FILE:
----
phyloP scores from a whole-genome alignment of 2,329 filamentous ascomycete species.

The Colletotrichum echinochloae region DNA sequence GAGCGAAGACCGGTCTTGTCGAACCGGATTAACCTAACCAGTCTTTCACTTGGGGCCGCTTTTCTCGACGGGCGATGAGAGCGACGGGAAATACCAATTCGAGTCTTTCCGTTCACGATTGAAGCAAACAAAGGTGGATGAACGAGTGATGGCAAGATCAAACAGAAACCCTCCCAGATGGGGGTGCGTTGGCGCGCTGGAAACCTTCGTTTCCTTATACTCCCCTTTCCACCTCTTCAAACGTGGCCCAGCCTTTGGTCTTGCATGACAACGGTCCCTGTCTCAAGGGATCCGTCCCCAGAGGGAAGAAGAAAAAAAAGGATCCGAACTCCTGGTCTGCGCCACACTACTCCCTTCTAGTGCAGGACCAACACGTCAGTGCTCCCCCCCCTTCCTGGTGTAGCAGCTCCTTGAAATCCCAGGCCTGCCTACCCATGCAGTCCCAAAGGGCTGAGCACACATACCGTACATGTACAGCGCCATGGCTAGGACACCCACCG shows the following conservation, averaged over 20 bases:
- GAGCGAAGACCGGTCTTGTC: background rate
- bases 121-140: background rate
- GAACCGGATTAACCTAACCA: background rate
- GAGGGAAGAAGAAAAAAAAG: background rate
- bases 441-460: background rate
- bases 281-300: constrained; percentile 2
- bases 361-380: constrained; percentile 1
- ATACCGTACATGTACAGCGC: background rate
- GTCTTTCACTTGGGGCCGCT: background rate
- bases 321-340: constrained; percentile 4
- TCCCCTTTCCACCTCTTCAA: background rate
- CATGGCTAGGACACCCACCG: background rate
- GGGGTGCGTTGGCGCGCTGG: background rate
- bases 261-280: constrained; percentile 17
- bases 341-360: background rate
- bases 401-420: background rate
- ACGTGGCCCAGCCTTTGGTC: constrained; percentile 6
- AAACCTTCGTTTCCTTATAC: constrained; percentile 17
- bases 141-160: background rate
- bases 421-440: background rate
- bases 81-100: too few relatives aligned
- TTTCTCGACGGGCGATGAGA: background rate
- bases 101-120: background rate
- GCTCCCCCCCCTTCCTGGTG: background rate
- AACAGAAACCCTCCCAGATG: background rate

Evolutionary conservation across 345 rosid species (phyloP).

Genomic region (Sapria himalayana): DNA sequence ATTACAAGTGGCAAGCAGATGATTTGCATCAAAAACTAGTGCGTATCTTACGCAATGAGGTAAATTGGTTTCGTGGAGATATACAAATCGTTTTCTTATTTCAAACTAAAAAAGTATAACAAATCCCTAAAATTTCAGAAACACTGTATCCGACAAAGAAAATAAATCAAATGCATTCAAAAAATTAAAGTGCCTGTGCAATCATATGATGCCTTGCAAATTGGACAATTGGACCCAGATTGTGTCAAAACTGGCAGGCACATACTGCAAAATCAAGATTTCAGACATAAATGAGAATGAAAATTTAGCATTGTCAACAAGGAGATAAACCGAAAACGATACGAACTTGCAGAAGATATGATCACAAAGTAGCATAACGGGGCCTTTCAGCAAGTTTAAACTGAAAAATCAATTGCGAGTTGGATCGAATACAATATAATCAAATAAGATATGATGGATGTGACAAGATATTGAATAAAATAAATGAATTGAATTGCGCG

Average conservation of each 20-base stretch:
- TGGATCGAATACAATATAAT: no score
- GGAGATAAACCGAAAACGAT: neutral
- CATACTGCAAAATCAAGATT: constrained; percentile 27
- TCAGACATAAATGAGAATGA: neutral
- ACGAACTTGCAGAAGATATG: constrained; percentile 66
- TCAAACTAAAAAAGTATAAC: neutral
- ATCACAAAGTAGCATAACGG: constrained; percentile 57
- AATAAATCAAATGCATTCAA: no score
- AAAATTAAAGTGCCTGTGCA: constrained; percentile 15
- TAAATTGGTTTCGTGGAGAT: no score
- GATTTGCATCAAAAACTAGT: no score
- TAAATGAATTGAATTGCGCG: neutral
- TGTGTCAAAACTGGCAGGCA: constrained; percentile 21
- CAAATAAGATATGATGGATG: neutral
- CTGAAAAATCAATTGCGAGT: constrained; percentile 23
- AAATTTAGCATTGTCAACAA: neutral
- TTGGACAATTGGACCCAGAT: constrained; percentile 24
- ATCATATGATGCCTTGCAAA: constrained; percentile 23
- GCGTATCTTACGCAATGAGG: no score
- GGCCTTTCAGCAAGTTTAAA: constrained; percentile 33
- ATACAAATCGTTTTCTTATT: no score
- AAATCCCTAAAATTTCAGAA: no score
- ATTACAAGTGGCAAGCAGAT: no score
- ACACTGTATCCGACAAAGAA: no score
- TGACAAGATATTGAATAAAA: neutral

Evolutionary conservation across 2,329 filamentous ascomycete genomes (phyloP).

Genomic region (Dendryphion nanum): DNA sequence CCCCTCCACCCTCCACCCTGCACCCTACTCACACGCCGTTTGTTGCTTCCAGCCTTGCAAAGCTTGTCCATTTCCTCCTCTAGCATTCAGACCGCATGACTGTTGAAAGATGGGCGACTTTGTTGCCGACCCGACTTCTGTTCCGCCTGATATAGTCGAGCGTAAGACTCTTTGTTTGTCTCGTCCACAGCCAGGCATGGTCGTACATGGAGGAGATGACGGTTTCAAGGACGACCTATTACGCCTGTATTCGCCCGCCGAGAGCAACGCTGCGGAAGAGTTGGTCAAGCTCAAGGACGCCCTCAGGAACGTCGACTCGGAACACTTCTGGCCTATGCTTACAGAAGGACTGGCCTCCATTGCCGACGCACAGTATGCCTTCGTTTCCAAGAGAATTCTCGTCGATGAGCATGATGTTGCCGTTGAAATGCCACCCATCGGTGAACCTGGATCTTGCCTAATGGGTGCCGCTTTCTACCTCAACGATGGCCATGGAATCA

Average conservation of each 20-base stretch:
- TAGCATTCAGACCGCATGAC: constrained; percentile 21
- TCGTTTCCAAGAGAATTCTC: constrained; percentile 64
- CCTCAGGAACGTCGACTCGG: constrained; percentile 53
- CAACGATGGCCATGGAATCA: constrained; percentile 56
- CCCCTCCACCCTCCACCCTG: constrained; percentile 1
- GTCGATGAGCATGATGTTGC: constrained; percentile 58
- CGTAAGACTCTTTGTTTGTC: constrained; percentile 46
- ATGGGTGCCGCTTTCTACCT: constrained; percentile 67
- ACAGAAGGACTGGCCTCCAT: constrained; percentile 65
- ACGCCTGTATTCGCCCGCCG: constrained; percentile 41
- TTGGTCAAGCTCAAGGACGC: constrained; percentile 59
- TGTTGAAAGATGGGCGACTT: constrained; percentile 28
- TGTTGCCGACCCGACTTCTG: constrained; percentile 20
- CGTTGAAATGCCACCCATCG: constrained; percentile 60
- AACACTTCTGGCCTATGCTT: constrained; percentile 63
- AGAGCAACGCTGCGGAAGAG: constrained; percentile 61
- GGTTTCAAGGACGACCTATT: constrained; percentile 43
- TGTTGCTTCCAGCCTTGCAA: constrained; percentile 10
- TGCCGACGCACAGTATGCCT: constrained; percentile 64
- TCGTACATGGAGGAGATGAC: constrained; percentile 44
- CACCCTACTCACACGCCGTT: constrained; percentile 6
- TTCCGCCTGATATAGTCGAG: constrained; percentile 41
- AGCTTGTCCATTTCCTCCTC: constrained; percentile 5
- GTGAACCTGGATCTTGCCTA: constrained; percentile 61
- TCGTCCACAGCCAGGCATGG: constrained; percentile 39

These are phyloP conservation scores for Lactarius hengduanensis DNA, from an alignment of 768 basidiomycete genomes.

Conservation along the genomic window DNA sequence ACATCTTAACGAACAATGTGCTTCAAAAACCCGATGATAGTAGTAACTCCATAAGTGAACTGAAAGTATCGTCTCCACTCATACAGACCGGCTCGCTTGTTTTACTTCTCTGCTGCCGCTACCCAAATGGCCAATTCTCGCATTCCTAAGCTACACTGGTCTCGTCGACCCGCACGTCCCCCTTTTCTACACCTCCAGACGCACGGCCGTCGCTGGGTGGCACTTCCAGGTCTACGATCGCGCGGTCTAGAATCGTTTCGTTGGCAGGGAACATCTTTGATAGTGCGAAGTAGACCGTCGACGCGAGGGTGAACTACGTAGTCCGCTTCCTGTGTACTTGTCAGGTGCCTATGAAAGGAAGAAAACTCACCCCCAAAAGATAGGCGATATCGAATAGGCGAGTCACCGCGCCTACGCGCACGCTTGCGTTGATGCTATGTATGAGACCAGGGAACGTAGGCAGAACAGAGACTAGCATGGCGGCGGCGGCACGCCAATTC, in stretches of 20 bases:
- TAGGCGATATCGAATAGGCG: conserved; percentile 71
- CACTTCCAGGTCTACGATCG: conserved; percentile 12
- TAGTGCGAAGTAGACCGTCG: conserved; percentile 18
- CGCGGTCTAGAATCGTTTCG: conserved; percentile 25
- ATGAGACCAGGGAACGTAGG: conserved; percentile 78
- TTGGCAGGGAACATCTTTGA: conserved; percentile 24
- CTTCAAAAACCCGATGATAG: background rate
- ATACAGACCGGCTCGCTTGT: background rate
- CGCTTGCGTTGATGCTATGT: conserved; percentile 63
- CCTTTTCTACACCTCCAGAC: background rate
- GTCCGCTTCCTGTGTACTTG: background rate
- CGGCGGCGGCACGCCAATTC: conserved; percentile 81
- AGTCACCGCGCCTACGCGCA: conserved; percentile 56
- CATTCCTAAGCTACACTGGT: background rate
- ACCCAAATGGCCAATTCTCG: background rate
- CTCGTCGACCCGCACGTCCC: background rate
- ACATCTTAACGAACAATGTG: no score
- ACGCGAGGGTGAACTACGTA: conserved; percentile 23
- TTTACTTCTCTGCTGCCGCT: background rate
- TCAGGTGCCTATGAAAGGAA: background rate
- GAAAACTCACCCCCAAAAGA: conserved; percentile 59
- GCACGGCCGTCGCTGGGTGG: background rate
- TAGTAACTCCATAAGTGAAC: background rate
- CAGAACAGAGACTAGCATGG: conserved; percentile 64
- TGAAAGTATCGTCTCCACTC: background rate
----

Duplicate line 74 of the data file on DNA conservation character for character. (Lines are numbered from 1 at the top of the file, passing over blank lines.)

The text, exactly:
- AGAGCAACGCTGCGGAAGAG: constrained; percentile 61